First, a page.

"She was the wildest, funniest, cleverest, wittiest and most bonkers of all of us," her father, rocker Sir Bob Geldof, told the Associated Press after the model, writer and TV personality died of a heroin overdose on April 7 at age 25, the same way her mother, TV host Paula Yates, had died in 2000. Geldof left behind a husband, Thomas Cohen, and their two young sons.
Look up "child star" in the dictionary, and you might just see a photo of Rooney next to the term. The Hollywood legend began performing in his parents' act at the age of 17 months, and by age 6 he'd made his screen debut. In 1924, he got the part of tough kid Mickey McGuire and starred as him in 78 short films. MGM execs soon cast 14-year-old Rooney as girl-crazy-yet-wholesome Andy Hardy, then paired him with Judy Garland for several movies. His romantic life was as prolific as his professional one; he married eight times (Ava Gardner was among his brides). After the collapse of the studio system, Rooney continued to land major roles, appearing in Breakfast at Tiffany's and Requiem for a Heavyweight. In 1980, he received a Best Supporting Actor Oscar nod for The Black Stallion; in 1983, he was fêted with an honorary award from the Academy for his lifetime achievements. Rooney died on April 6 at the age of 93.
The English actress began her career on stage and in film before becoming a mainstay on the BBC, thanks to appearances on programs such as The Brothers, Howards' Way and Doctor Who. But she reached a whole new audience across the pond when she went head-to-head with Joan Collins on the '80s soap smash Dynasty. She played Cassandra "Caress" Morrell, the scheming sister of Collins's Alexis Colby, and when O'Mara died on March 30 at the age of 74, her former small-screen sibling took to Twitter and recounted some fond memories. "We had great fun on Dynasty when she played my sister Caress," she wrote, "who Alexis insisted on calling Cassie! RIP."
"It's fun to see the ideas in your head. Because it all starts in your mind," Scott told The Daily Beast in 2009. The girlfriend of Rolling Stones frontman Mick Jagger, the model-turned-designer made innumerable statements on runways and red carpets alike before she was found dead March 17 of an apparent suicide at age 49.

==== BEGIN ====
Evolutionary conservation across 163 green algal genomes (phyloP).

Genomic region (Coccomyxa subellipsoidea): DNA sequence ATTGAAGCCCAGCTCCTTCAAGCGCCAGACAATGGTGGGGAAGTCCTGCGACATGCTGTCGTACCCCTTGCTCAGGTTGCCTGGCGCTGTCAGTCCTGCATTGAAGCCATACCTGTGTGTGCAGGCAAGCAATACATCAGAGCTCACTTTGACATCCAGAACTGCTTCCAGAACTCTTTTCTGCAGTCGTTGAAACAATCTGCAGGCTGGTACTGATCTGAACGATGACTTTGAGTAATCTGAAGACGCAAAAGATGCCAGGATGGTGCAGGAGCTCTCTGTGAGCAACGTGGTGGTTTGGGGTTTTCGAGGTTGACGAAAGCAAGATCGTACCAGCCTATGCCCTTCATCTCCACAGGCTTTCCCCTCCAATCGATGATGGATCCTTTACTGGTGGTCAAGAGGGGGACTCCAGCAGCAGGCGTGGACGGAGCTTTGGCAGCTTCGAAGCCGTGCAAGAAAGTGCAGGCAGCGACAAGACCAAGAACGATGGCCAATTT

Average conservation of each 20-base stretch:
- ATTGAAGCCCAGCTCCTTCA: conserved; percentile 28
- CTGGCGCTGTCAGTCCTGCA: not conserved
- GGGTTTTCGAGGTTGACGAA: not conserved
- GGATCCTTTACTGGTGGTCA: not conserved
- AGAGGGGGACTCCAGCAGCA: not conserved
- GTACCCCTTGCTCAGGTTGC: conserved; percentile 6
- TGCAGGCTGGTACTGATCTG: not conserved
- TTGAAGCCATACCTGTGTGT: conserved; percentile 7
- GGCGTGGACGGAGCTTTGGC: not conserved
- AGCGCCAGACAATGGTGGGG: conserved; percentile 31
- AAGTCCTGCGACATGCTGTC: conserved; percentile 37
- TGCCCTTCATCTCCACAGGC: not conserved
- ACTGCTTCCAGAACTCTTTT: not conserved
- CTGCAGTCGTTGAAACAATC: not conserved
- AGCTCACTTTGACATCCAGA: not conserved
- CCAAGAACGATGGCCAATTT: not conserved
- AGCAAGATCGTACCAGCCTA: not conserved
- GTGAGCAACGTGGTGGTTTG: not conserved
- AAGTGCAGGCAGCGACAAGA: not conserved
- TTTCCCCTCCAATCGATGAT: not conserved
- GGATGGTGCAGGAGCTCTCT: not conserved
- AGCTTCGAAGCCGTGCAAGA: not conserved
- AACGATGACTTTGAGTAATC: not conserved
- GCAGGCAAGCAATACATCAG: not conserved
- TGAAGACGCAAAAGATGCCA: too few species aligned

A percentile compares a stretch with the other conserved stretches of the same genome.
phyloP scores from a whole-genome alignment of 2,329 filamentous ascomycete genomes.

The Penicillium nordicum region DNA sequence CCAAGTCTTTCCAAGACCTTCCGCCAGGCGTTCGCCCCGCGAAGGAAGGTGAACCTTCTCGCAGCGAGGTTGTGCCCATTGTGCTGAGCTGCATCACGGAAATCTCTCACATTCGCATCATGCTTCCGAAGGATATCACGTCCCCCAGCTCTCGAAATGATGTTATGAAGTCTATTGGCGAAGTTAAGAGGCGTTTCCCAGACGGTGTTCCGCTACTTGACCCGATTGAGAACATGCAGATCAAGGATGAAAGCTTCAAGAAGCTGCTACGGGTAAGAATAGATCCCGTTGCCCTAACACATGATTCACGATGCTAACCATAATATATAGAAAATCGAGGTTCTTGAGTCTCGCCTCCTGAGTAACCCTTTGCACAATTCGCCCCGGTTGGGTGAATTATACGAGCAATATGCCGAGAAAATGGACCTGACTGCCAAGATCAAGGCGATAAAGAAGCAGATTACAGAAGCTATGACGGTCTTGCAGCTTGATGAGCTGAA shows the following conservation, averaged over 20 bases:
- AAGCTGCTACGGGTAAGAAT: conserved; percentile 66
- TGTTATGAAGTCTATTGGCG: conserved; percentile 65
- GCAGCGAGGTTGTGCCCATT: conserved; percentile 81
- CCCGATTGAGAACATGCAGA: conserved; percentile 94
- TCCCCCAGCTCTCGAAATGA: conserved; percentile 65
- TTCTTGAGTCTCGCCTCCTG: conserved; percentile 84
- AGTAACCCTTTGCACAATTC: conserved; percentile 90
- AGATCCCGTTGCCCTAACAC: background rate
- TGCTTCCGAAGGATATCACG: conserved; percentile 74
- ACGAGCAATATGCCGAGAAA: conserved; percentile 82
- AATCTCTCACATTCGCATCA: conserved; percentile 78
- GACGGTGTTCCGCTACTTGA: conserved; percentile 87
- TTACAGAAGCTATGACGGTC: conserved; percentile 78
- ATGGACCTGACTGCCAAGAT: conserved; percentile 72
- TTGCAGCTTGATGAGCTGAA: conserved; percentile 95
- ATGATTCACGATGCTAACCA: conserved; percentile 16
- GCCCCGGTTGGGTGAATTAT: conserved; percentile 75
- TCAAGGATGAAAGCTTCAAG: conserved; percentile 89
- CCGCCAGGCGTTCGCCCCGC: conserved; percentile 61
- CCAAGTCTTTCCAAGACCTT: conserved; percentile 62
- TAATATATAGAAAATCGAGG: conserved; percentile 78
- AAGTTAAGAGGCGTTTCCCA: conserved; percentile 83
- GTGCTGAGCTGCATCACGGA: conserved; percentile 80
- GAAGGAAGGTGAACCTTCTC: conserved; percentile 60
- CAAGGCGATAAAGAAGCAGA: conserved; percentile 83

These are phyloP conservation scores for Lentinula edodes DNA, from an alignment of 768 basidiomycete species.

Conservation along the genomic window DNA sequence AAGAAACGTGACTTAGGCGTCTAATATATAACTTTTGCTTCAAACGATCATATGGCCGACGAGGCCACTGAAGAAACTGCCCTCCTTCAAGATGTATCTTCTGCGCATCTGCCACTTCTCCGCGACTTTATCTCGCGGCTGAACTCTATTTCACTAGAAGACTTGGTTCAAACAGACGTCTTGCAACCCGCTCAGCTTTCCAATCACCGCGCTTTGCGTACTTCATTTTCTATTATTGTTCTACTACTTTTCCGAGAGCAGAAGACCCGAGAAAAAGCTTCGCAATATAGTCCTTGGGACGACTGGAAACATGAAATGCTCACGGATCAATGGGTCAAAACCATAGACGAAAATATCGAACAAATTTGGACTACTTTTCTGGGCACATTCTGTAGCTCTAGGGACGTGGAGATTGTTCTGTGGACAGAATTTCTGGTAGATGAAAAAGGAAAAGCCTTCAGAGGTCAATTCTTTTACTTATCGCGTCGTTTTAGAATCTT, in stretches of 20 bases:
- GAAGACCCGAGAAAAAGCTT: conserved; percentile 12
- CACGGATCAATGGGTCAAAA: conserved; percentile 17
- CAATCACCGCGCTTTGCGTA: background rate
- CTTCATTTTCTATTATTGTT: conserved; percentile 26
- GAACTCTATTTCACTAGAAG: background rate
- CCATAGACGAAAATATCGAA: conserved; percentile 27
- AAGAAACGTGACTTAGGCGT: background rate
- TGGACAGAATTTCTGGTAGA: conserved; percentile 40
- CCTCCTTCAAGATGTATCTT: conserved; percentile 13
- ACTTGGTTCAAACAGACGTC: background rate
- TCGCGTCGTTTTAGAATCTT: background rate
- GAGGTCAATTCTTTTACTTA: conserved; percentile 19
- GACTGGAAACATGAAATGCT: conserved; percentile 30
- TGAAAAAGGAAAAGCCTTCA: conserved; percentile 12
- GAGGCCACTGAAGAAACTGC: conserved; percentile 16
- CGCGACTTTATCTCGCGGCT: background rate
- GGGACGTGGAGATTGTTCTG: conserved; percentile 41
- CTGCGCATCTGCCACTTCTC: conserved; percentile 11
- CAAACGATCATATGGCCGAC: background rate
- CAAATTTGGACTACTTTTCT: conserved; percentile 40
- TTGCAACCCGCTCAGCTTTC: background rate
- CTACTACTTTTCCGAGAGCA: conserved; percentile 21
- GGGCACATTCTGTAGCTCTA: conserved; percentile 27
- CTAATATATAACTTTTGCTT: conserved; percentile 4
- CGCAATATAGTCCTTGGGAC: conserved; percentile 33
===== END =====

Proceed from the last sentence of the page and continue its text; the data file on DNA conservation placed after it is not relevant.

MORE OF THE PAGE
Long before he became known as the pioneer of observational comedy, Philadelphia native Brenner was nearly broke and about to throw in the proverbial towel. Lucky thing that he stopped by Johnny Carson's Tonight Show 1971: it was his big break and led to 150-plus more appearances on the show, four HBO specials and a revered, lucrative career as a stand-up comedian. He also tried his hand at TV, starring in the sitcom Snip in 1976 and launching the talk show Nightlife in 1987. Brenner died of cancer on March 15 at the age of 78.
As the original host of The Dating Game, Lange brought together countless bachelors and bachelorettes, all in front of the show's famously colorful set. Many of those faces became television staples: pre-fame contestants included Farrah Fawcett, Steve Martin and Arnold Schwarzenegger. And while The Dating Game remains Lange's most high-profile gig – the show began in 1965 and he stayed with it for more than a decade – he logged in more hours as a radio deejay. In fact, by the time of his death on Feb. 25 at the age of 81, he'd spent more than 45 years on the airwaves. Said his wife, Nancy: "As much as he's known for his television work, his real love was radio."
He co-wrote laugh-fests such as Animal House and Groundhog Day and, as director, helped 1980's Caddyshack mine box office gold. But Ramis is perhaps best remembered for his 1984 turn in front of the camera, playing Dr. Egon Spengler in the smash Ghostbusters. The proof: soon after he died from a rare autoimmune disease on Feb. 24 at age 69, fans swarmed N.Y.C.'s Hook amp Ladder 8, the iconic firehouse from Ghostbusters, and left mementos – Twinkies, Cheez-Its and Nestlé Crunch bars – dedicated to the actor's sugar-loving character. His passing was also noted by President Barack Obama, who said: "When we watched his movies ... we didn't just laugh until it hurt ... we never lost our faith in happy endings."
Just how popular was the TV pioneer's Your Show of Shows? So many people made sure they were in front of their TV sets to watch it that the 90-minute comedy caused a mini-crisis on the Great White Way. "The Caesar show became such a Saturday-night must-see habit – the Saturday Night Live of its day – that Broadway producers begged NBC to switch the show to midweek," wrote author Gerald Nachman. Caesar didn't just attract hordes of viewers, but also launched the careers of a slew of comedy writers including Mel Brooks, Woody Allen, Neil Simon and Carl Reiner. He went on to a successful film career, appearing in It's a Mad, Mad, Mad, Mad World, History of the World: Part I, and Grease, in which he played the part of Coach Calhoun. Caesar died Feb. 12 at the age of 91.